Defense leads West Virginia to 17-10 win at Louisville

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LOUISVILLE, Ky. -- Here is the truest measure of how good West Virginia's defense was against Louisville, the Big East Conference's top rushing team, Saturday: Chris Philpott was the Cardinals' leading rusher.

He's a punter.

Much has been made about West Virginia's defense; how it bullies, batters and bruises the opposition and, for the most part, grants the often-sporadic Mountaineers offense a chance to win games.

That was the formula again as West Virginia squeezed out a 17-10 victory against Louisville (5-6, 2-4) at Papa John's Cardinal Stadium.

With the victory -- coupled with Pitt's win Saturday at South Florida -- the Backyard Brawl remains important to both teams as the Mountaineers (7-3, 3-2) and Panthers (6-4, 4-1) are still alive to receive the Big East Conference's BCS Bowl bid.

About those rushing numbers for Louisville: Philpott ran a fake punt in the second quarter that went for 21 yards.

The Cardinals' next-leading rusher was Jeremy Wright, who carried 13 times for 20 yards as all Louisville could muster was 26 yards on the ground.

And to do that, they had to overcome plays in which they were thrown for a total of 48 yards in losses.

Overall, the Cardinals accumulated 171 total yards on a day when top tailback Bilal Powell battled illness and had just four touches.

There are plenty more exceptional numbers.

West Virginia also held the Cardinals to two third-down conversions in 13 tries on the heels of a performance last week when the Mountaineers stopped all 12 of Cincinnati's third-down attempts.

Louisville's touchdown Saturday was a defensive score, so West Virginia's defense yielded just a field goal.

The numbers for this top-five nationally ranked defense -- which some consider to be the most dazzling in West Virginia's history -- have been stunning all season.

So, what does coordinator Jeff Casteel think about when he glimpses all the numbers?

From his vantage, he doesn't have much time for such retrospection.

"From where you stand and where we stand is a completely different way of thinking," Casteel said to the media.

"We are trying to go out and practice well. We are trying to understand what the opponent likes to do in certain situations.

"At the end of the year, when the season is over [that can be discussed], but we are not into that mode yet."

Such a mentality has rubbed off on players such as safety Robert Sands, one of the leaders in the back end of the West Virginia defense that forced Louisville into eight punts and 12 of 24 passing.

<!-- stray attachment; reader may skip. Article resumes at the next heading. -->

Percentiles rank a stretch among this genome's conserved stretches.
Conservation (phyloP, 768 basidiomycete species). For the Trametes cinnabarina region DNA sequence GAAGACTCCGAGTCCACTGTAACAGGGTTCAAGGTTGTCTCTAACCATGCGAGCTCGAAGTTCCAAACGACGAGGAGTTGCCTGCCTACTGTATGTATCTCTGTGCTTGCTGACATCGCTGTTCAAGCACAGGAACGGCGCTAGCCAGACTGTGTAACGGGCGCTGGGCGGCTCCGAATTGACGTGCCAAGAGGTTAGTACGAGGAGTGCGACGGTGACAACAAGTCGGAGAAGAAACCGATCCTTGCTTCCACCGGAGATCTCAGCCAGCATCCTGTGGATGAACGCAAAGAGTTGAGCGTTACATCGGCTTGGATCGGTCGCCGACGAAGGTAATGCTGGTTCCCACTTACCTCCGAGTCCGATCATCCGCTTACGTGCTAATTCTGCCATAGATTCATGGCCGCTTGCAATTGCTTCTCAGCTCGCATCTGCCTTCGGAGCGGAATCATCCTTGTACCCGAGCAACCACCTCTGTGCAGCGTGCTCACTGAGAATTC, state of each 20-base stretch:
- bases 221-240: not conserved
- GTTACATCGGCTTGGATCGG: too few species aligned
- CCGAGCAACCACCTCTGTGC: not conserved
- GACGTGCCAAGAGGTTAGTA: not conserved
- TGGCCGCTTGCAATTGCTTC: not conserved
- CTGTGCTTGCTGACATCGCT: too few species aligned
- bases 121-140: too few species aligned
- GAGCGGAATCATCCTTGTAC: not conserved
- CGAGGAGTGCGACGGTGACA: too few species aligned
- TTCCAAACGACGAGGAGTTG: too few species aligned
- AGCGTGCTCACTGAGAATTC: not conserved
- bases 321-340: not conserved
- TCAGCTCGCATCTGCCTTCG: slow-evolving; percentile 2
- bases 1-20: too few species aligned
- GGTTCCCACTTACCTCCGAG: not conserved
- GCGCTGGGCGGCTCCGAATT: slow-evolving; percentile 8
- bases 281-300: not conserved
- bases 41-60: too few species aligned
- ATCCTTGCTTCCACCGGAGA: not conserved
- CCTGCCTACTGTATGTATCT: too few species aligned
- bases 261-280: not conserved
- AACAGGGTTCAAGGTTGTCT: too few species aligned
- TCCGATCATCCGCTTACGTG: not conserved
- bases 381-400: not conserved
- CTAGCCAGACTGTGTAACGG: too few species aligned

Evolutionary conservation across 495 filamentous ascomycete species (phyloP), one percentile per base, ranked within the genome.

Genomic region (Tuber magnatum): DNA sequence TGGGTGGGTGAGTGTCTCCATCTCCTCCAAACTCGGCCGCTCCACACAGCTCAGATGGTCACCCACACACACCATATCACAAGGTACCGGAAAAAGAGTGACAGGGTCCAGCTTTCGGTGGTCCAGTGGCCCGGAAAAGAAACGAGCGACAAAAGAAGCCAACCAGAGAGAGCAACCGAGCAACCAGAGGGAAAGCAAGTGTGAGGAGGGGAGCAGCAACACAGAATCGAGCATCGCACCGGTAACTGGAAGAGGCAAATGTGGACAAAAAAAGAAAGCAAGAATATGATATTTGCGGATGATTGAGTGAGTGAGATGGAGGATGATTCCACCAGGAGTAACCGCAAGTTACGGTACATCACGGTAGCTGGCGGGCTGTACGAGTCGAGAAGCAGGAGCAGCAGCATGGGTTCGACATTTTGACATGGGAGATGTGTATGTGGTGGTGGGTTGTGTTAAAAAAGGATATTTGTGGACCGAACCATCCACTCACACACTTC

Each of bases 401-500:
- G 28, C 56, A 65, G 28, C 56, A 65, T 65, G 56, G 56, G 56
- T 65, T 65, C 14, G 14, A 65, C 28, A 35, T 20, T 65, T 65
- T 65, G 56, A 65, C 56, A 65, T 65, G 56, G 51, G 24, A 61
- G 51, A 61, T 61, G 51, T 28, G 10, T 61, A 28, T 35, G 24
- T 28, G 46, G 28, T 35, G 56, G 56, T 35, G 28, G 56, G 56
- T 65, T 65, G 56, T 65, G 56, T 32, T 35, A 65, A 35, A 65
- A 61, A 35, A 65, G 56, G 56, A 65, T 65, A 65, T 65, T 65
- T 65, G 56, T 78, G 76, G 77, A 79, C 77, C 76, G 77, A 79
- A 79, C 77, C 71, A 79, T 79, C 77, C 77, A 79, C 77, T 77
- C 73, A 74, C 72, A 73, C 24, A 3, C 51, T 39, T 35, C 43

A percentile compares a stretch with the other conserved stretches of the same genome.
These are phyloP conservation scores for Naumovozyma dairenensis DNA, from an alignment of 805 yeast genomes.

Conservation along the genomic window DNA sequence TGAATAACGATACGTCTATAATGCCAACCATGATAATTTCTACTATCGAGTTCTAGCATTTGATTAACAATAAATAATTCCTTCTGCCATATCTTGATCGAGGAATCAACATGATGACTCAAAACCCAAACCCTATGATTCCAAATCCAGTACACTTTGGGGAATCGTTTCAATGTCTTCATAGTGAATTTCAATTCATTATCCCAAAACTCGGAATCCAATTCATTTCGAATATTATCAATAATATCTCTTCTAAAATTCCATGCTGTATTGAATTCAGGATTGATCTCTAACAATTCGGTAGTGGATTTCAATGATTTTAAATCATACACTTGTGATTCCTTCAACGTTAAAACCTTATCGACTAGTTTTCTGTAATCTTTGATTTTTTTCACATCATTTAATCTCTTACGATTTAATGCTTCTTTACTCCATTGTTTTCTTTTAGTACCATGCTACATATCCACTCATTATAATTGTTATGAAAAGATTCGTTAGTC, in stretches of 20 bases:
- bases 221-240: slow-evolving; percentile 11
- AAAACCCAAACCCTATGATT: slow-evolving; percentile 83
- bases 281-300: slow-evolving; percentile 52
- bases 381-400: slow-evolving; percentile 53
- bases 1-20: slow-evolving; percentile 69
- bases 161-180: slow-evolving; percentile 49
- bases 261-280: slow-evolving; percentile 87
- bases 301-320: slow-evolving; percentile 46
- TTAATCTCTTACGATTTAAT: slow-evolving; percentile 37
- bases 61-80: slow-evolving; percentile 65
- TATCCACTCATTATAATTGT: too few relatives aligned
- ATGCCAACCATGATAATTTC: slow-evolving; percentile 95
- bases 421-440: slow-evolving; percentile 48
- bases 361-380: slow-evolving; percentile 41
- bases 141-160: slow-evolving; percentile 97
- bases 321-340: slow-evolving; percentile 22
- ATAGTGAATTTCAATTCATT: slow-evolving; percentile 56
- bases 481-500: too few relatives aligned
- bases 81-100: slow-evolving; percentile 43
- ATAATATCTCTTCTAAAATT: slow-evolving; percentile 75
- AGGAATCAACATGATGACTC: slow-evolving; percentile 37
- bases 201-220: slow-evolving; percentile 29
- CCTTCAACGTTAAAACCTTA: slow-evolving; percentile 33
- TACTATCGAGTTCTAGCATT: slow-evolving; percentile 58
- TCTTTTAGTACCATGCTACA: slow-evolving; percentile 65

"We will be able to do that at the end of the year," Sands said of pondering all that has been accomplished.

"We don't think about that right now.

"We've realized what we've done, but we try to keep that in the back of our minds."

In the front of Louisville's minds against West Virginia was how the Cardinals were, somehow, going to score some more points after they took a 3-0 lead in the first quarter on a 43-yard field goal from Philpott.

Those points were all the Cardinals' offense would generate, and that lead was erased when Noel Devine scored on a run from 2 yards to bounce the Mountaineers into a 7-3 lead later in the first quarter.

Early in the second quarter, West Virginia quarterback Geno Smith was hit near his goal line by Louisville's Rodney Gnat. Smith fumbled the ball into the end zone, and Daniel Brown jumped on it to give the Cardinals a 10-7 lead.

Ryan Clarke's 2-yard run gave the Mountaineers a 14-10 lead in the second quarter and Tyler Bitancurt tacked on a field goal in the third to propel the Mountaineers to the final 17-10 advantage.

Louisville had one last shot after blocking a field goal with less than three minutes remaining, but Cardinals quarterback Justin Burke threw an interception to West Virginia's Keith Tandy, icing it.

Sure, it wasn't pretty, as West Virginia's offense gained just 261 yards, its second-lowest total of the year -- but Mountaineers coach Bill Stewart remains fiercely loyal to his "a-win-is-a-win-is-a-win" stance.

"For offensive enthusiasts, this is probably not what you came here to see," he said. "But it was a fine football game, a victory."

NOTE -- West Virginia senior receiver Jock Sanders extended his consecutive games streak with at least one reception to 38, third in Big East Conference history and second all time for West Virginia. He also has 191 career receptions, tying him for first place in school history with David Saunders, who played for the Mountaineers from 1995-98.

Colin Dunlap: or 412-263-1459.


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